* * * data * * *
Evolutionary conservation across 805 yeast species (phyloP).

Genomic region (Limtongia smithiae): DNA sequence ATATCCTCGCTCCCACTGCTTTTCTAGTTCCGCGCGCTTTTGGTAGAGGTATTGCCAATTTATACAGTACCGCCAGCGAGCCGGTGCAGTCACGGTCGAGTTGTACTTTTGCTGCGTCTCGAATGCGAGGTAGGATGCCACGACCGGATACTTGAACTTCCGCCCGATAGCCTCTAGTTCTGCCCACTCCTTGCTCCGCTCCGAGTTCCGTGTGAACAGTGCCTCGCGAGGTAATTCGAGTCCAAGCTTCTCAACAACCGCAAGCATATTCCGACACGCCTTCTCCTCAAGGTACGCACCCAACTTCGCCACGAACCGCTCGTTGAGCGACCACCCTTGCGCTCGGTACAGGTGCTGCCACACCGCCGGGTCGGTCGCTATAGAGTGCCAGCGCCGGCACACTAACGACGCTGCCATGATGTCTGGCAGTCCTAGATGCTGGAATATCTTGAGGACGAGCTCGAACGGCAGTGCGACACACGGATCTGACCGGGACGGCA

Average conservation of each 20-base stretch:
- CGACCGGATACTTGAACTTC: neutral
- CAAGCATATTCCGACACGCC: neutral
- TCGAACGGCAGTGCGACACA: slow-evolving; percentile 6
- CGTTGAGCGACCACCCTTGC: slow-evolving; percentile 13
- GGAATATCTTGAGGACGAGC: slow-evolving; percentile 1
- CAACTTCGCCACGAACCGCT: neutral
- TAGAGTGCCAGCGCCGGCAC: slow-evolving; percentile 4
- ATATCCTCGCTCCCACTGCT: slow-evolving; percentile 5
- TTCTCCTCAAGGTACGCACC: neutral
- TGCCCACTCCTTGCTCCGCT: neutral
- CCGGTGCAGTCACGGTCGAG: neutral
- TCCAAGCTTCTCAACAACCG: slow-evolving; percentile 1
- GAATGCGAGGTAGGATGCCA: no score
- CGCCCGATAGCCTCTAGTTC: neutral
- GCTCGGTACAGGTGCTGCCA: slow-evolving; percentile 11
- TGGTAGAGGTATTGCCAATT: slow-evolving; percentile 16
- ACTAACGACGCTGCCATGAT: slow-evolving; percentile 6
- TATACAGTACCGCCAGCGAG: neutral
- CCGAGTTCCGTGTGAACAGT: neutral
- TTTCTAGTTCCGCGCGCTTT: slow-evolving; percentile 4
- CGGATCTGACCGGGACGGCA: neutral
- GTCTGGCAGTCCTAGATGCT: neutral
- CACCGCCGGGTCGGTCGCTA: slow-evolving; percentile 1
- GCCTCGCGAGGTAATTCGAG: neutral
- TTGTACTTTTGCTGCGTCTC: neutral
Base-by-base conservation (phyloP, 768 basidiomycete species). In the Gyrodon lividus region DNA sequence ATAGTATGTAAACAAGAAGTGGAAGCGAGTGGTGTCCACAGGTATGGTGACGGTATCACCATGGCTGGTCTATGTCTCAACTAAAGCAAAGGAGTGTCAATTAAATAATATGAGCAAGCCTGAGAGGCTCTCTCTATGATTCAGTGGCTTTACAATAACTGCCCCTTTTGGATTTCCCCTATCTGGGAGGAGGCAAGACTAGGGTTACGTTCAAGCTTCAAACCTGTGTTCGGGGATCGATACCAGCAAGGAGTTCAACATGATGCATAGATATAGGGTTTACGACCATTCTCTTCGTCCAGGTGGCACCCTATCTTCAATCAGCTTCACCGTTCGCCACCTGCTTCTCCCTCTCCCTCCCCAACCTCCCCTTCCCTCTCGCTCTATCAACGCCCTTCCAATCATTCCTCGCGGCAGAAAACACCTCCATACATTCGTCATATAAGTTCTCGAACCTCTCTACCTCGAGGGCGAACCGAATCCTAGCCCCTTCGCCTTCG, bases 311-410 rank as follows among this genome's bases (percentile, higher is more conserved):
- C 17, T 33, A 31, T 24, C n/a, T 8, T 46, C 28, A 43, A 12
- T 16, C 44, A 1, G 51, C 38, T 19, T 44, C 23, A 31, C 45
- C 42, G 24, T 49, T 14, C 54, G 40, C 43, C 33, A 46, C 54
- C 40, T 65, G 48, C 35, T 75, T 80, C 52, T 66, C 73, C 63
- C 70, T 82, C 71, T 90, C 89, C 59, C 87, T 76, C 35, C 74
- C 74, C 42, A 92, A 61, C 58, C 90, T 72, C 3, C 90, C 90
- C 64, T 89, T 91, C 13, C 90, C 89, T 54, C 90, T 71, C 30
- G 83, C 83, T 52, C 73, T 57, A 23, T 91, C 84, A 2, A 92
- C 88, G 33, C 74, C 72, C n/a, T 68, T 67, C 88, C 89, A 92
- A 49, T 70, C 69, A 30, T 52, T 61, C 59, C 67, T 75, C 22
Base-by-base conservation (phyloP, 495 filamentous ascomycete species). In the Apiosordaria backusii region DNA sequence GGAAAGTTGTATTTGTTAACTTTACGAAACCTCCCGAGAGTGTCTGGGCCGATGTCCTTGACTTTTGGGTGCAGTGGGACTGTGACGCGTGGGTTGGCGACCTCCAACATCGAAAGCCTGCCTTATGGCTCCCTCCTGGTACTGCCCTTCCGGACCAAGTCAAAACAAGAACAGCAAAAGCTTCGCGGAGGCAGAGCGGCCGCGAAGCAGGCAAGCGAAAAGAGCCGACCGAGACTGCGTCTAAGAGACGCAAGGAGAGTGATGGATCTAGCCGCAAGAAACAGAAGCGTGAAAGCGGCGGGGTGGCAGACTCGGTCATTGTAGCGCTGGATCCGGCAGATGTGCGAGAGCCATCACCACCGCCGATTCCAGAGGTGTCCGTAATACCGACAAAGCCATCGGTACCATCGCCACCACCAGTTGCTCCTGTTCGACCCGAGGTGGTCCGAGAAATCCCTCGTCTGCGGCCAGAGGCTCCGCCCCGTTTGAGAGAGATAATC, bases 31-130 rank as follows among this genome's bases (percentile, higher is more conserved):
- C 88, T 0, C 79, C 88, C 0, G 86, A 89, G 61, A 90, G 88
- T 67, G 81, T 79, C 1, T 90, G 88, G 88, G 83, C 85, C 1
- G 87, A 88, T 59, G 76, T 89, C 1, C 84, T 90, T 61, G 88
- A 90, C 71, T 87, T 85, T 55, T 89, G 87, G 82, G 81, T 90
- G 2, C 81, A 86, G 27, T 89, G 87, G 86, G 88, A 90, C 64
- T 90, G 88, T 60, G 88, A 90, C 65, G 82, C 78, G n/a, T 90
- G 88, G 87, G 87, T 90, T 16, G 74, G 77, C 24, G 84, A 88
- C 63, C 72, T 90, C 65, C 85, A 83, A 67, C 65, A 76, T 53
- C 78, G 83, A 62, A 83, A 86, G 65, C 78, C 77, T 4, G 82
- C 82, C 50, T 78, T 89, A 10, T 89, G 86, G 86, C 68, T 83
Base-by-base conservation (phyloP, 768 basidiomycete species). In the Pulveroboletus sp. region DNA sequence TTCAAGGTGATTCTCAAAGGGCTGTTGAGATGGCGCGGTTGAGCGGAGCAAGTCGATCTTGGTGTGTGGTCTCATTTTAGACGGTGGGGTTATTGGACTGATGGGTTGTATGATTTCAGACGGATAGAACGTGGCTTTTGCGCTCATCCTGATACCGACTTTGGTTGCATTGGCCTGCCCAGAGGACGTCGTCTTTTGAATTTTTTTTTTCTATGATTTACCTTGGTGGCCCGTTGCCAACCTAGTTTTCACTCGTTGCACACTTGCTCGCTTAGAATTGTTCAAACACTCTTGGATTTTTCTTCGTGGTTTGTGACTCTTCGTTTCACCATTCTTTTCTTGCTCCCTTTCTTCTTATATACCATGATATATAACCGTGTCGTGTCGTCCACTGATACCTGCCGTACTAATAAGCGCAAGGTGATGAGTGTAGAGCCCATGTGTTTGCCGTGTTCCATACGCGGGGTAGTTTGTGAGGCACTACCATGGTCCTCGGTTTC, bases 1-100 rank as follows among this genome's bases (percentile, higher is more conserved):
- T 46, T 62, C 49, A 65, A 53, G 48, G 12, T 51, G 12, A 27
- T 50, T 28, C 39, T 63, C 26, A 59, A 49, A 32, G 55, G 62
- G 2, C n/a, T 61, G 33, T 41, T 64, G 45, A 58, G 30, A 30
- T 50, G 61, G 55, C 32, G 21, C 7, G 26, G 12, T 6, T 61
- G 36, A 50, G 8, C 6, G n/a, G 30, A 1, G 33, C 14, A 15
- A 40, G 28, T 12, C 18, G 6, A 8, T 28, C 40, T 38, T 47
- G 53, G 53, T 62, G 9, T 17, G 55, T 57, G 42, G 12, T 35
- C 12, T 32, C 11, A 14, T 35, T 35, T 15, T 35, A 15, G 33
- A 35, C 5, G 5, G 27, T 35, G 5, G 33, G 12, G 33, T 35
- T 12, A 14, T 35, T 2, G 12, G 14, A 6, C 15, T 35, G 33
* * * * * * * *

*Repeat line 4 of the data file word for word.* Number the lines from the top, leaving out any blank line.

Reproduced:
- CGACCGGATACTTGAACTTC: neutral